Article published In:
Asymmetries, Mismatches and Construction Grammar
Edited by Nikos Koutsoukos, Kristel Van Goethem and Hendrik De Smet
[Constructions and Frames 10:2] 2018
► pp. 234268
Anderson, S. E., & Spivey, M. J.
(2009) The enactment of language: Decades of interactions between linguistic and motor processes. Language and Cognition, 11, 87–111. DOI logoGoogle Scholar
Bates, E., Bretherton, I., & Snyder, L.
(1988) From first words to grammar: Individual differences and dissociable mechanisms. Cambridge: Cambridge University Press.Google Scholar
Barsalou, L. W.
(1999) Perceptual symbol systems. Behavioral and Brain Sciences, 221, 577–660. DOI logoGoogle Scholar
Bergen, B., & Chang, N.
(2005) Embodied construction grammar in simulation-based language understanding. In J.-O. Östman & M. Fried (Eds.), Construction grammars: Cognitive grounding and theoretical extensions, 31, 147–190. DOI logoGoogle Scholar
(2013) Embodied Construction Grammar. In T. Hoffmann, & G. Trousdale (Eds.), Oxford Handbook of Construction Grammar (pp. 168–190). New York: Oxford University Press.Google Scholar
Bergen, B. K., & Han, W.-W.
(2008) Constructional meaning and mental simulation. Paper presented at the Fifth International Conference on Construction Grammar. University of Texas, Austin.
Bergen, B. K., Lindsay, S., Matlock, T., & Narayanan, S.
(2007) Spatial and linguistic aspects of visual imagery in sentence comprehension. Cognitive Science, 311, 733–764. DOI logoGoogle Scholar
Bergen, B., & Wheeler, K.
(2010) Grammatical aspect and mental simulation. Brain and Language, 1121, 150–158. DOI logoGoogle Scholar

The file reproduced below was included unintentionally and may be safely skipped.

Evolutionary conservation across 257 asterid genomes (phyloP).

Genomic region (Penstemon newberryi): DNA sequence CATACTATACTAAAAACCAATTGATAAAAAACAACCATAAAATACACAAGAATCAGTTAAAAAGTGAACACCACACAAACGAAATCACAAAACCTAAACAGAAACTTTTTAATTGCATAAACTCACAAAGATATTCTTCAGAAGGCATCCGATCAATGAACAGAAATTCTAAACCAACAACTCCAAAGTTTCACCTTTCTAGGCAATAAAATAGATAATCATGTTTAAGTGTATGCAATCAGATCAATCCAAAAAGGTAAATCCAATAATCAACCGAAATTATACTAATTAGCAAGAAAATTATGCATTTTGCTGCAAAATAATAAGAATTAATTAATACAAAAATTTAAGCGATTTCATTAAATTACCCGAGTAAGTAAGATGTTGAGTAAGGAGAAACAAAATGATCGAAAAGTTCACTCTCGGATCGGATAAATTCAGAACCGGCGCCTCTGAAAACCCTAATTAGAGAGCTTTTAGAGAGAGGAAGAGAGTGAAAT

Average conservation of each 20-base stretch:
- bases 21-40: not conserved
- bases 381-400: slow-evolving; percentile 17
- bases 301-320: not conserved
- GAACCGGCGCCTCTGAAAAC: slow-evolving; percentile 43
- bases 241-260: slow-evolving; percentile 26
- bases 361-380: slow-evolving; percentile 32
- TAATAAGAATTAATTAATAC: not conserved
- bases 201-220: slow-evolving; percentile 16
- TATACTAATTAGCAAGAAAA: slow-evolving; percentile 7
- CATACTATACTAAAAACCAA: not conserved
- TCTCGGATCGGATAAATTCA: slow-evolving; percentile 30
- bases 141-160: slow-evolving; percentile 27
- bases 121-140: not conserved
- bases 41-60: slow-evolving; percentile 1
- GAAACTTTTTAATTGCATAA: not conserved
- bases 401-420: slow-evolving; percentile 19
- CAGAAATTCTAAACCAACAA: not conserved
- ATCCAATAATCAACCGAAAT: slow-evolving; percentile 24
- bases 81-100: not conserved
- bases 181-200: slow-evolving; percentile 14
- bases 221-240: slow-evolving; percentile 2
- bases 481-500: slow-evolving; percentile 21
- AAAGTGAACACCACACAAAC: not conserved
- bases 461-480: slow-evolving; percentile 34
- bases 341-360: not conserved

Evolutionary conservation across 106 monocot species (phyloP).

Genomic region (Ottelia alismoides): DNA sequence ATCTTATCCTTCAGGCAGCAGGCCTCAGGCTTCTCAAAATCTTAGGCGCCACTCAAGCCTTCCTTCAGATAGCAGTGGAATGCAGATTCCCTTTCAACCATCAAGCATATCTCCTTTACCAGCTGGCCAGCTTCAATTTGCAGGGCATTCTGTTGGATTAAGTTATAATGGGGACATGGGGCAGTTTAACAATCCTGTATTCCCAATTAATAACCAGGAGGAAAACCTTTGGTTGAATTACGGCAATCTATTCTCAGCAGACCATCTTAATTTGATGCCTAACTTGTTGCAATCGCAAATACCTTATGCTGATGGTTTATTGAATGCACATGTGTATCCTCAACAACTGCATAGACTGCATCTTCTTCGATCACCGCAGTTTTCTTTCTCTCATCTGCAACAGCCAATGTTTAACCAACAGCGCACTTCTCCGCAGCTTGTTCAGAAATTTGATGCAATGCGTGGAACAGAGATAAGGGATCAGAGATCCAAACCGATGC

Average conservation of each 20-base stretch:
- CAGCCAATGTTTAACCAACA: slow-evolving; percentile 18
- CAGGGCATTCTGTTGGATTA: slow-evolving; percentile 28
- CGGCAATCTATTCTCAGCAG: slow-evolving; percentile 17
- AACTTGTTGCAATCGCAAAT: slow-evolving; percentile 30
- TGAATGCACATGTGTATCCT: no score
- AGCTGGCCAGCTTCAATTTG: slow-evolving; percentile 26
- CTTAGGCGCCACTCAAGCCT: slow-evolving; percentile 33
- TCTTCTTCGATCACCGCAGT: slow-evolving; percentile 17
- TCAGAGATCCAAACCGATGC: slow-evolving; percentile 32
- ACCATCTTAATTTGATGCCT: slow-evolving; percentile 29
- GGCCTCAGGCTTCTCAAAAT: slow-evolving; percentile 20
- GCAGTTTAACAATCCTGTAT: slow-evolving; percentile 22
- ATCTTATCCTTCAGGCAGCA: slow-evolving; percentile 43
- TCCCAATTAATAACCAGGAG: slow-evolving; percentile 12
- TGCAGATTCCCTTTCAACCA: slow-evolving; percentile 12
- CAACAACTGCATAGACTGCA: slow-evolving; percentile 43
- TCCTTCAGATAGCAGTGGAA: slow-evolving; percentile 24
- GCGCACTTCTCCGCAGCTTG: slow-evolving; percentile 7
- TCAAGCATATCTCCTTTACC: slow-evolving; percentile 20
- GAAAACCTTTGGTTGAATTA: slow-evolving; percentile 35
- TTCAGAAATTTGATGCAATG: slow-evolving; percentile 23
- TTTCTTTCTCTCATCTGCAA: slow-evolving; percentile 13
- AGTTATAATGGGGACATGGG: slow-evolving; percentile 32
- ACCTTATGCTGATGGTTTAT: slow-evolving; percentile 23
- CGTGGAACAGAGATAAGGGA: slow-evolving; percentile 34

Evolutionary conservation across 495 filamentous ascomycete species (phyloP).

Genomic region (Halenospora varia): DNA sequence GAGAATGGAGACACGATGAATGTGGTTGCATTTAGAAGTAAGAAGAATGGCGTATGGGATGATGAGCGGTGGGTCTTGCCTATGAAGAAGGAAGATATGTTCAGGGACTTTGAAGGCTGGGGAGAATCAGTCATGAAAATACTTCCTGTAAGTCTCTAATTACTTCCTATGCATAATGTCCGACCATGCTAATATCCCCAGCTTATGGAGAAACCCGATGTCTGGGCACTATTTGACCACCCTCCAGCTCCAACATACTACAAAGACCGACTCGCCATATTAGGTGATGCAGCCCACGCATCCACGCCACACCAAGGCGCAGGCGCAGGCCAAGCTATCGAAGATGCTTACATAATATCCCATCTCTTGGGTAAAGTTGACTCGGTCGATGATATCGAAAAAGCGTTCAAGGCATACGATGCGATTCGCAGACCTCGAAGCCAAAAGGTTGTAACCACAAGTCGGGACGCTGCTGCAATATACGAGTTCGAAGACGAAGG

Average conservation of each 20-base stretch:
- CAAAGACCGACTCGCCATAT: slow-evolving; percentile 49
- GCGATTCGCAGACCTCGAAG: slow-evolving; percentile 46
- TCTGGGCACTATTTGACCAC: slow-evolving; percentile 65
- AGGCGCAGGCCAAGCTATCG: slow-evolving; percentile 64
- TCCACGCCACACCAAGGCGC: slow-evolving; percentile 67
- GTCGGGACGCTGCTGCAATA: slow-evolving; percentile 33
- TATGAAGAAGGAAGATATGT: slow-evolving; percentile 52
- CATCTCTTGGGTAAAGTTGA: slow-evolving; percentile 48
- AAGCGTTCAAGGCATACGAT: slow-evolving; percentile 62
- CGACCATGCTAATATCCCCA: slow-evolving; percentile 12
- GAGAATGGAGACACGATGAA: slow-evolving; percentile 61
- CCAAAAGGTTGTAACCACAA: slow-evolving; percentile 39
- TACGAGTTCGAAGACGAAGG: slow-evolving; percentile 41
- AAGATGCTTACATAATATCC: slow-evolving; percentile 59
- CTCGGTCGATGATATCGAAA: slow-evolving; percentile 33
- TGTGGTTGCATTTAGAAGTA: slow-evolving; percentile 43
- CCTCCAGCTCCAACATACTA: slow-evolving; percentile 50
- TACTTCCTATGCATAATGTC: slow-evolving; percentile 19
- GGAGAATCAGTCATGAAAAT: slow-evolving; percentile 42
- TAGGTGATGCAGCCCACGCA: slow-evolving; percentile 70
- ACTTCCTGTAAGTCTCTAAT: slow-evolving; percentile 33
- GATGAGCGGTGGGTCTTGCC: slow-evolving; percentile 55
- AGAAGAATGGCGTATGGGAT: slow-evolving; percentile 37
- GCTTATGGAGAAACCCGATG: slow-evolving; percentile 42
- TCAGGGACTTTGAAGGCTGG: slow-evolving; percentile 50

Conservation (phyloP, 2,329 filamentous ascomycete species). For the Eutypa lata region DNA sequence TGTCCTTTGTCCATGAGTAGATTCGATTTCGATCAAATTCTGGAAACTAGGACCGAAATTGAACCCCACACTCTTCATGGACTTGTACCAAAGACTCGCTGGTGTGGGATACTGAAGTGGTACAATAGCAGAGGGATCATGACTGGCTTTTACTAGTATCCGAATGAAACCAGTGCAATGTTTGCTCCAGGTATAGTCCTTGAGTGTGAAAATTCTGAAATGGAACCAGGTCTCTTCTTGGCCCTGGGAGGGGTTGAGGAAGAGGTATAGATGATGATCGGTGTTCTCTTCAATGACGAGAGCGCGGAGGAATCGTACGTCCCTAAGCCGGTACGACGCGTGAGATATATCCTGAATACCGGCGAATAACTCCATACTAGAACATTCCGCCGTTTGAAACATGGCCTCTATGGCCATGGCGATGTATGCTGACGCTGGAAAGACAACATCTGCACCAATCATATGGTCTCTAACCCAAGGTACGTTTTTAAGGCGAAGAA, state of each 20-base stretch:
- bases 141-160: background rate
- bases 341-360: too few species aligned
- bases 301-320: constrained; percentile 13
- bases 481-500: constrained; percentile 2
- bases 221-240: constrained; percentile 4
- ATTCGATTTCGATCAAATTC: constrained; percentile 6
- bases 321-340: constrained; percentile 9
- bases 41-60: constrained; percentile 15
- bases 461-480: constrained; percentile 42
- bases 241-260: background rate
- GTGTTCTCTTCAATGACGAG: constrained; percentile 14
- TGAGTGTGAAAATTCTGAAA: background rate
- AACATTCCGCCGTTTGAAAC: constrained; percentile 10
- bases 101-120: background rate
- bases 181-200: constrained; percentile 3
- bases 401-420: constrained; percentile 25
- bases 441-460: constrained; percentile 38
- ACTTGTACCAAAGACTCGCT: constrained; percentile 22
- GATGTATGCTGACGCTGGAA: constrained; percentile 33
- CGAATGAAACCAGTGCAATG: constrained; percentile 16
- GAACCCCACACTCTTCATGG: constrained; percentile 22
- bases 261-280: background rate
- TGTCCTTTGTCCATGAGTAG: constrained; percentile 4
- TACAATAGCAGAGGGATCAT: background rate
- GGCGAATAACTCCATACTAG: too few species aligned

Bresnan, J.
(1994) Locative inversion and the architecture of universal grammar. Language, 701, 2–131. DOI logoGoogle Scholar
Bresnan, J., Cueni, A., Nikitina, T., & Baayen, R. H.
(2007) Predicting the dative alternation. In G. Bouma, I. Krämer, & J. Zwarts (Eds.), Cognitive foundations of interpretation (pp. 69–94). Amsterdam: Royal Academy of Science.Google Scholar
Bybee, J.
(2001) Phonology and language use. Cambridge: Cambridge University Press. DOI logoGoogle Scholar
(2010) Language, usage and cognition. Cambridge: Cambridge University Press. DOI logoGoogle Scholar
Campbell, A., & Tomasello, M.
(2001) The acquisition of English dative constructions. Applied Psycholinguistics, 221, 253–267. DOI logoGoogle Scholar
Croft, W.
(2012) Verbs: Aspect and causal structure. Oxford: Oxford University Press. DOI logoGoogle Scholar
Erteschik-Shir, N.
(1979) Discourse constraints on dative movement in discourse and syntax. Syntax and Semantics, 121, 441–467.Google Scholar
Fellbaum, C.
(Ed.) (1998) WordNet: An electronic lexical database. Cambridge, MA: MIT Press. DOI logoGoogle Scholar
Fillmore, C. J., & Kay, P.
(1995) Construction Grammar coursebook. Unpublished ms., University of California at Berkeley.Google Scholar